Legislator moves to block state from funding embryo research

Geoffrey Ziezulewicz

In a move that could affect future University research, a Minnesota legislator introduced a bill yesterday that would deny public funding to institutions that conduct stem cell research using human embryos.

The bill’s introduction coincides with yesterday’s news that South Korean researchers have successfully cloned human embryos for stem cell research.

Rep. Tim Wilkin, R-Eagan, who introduced the bill with 28 co-authors, said the bill responds to media reports that the University will conduct embryonic stem cell research once it finds private funding.

“They came and announced this out of the blue. They didn’t consult with us,” Wilkin said of the University’s news. “We give the University substantial funding, and the University has a well of goodwill. That goodwill got stretched pretty thin.”

The current bill is broadly written to deny all public funding to the University, but Wilkin said it will be amended and specify which kinds of funding would be affected.

“The University has tried to forego a public debate,” he said. “They know the public has serious concerns about this kind of issue.”

He said the bill is not an attempt to lessen the freedom of University researchers but an effort to hold the University’s research accountable to the public.

“The taxpayers and citizens have a great interest in what goes on at the University, and we want them to act within the ethical limits of what research should be,” Wilkin said. “We don’t have any right to enhance our quality of life by taking another life.”

Wilkin expressed concern about the stem cells’ origin, which are taken from a fertilized embryo in one of the earliest stages of human development.

“Every one of us started that way,” Wilkin said. “No embryo has grown into anything but a human being.”

Researchers are attracted to fertilized embryos because of their potential to create beneficial stem cells, said John Finnegan, a professor in the University’s School of Public Health.

Stem cells contain information needed to develop different parts and organs of the human body, he said. In embryos, they are the cells that begin dividing in the early formative stages of a human.

Their potential lies in the possibility they could be nurtured and directed to form different kinds of cells, he said. Adult stem cells, already used in research, do not have such variability.

Researchers suspect embryonic stem cells could mend heart tissue after a heart attack or repair damage caused by diseases such as diabetes and Parkinson’s.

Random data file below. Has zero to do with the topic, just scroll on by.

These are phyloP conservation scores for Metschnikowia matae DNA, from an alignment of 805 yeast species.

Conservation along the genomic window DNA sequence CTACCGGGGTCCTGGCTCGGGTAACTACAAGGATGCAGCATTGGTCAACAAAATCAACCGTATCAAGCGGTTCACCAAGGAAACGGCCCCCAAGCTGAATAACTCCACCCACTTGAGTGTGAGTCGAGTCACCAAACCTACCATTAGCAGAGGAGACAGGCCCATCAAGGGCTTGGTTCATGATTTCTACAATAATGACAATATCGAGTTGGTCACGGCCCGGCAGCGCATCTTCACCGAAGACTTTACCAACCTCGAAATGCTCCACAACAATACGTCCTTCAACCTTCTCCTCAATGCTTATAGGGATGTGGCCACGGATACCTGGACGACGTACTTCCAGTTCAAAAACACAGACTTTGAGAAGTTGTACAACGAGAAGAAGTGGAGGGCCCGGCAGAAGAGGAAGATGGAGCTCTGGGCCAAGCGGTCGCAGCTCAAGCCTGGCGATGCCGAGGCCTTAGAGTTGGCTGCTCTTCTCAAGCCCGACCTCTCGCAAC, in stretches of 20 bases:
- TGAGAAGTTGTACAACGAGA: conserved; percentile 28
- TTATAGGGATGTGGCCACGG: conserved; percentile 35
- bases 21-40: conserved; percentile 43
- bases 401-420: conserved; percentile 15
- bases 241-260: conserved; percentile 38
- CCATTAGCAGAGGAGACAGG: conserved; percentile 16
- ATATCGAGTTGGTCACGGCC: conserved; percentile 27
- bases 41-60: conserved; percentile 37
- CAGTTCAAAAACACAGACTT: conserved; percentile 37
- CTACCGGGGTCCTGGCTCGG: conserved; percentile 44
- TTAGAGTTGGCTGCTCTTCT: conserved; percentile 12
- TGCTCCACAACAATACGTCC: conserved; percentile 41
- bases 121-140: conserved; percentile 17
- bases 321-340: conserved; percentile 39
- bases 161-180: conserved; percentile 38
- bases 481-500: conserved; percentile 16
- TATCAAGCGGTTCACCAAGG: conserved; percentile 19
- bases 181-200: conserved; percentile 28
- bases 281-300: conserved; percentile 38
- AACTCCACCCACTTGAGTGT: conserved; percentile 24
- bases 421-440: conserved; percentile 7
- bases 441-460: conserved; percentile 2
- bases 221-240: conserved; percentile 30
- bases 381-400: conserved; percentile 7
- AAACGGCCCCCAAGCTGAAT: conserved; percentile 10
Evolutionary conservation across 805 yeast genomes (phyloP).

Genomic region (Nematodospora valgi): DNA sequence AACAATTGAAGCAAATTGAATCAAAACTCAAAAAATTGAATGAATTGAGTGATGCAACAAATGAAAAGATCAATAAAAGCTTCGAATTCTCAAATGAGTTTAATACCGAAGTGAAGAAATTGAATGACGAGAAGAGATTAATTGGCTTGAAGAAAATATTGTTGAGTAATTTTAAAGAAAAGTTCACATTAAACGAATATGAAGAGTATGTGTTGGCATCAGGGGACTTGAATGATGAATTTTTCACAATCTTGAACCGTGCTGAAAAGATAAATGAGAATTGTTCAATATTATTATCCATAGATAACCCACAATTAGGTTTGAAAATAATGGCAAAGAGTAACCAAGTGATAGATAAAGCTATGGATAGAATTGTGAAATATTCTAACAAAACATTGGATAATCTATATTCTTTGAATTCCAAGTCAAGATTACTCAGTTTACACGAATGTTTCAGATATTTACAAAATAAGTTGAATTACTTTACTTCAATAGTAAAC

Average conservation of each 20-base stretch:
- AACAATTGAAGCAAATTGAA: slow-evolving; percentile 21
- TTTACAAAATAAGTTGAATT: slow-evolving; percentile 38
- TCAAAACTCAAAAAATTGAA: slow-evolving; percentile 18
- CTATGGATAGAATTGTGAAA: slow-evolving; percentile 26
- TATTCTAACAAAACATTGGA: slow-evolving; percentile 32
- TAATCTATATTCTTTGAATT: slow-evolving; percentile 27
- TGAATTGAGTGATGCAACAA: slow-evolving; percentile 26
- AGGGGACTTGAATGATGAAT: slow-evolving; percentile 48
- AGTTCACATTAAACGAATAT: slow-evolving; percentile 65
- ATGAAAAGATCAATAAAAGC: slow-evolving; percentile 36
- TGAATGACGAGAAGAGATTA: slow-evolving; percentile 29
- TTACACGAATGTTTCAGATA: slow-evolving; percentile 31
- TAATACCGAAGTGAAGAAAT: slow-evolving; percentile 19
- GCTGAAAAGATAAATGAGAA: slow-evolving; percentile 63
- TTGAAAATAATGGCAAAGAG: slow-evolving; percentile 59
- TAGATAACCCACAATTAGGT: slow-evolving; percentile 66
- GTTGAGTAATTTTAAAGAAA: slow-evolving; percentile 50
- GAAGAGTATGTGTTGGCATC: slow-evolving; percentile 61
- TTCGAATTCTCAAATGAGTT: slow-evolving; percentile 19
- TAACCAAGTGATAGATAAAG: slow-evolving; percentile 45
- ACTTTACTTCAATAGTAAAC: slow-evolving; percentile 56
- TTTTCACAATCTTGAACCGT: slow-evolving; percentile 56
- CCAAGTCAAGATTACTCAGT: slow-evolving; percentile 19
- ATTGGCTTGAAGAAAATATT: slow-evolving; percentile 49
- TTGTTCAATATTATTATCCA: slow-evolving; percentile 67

If passed, the bill would substantially affect University research, Finnegan said.

“It would have a huge impact on the University’s ability to conduct leading edge research,” he said.

Vice President of University Health Sciences Frank Cerra said no embryonic stem cell research is underway and no private funding for that area has been secured. Only the policy decision to move forward with the research has been finalized.

Because he had not read the bill, Cerra could not comment on the potential of its passing.

Cerra will meet with Wilkin and the State Legislature in the coming weeks.

While Cerra said the University’s accountability as a public institution makes it an ideal place for research, he hopes legislators will be open minded about the issue.

“I interpret this as another opinion we need to listen to, and I hope they will be willing to listen to what we’re saying and understand it,” he said.

Dr. John Wagner, a University professor whose previous research involved adult stem cells, said it remains to be seen whether the bill would be a threat to research at the University.

He said Minnesotans should hear all arguments regarding embryonic stem cell research before making a decision.

“People need to make informed decisions about this,” Wagner said. “We would like to have the opportunity to really talk to the public and explain what we are doing.”

The state Legislature is the ideal conduit for public debate about the issue, Cerra said.

“The difference between where we were 200 years ago and today is that the Legislature provides the forum for different points of view to be expressed,” Cerra said. “Two hundred years ago we did that with guns, and we don’t need to do that anymore.”

– Kari Petrie contributed to this story.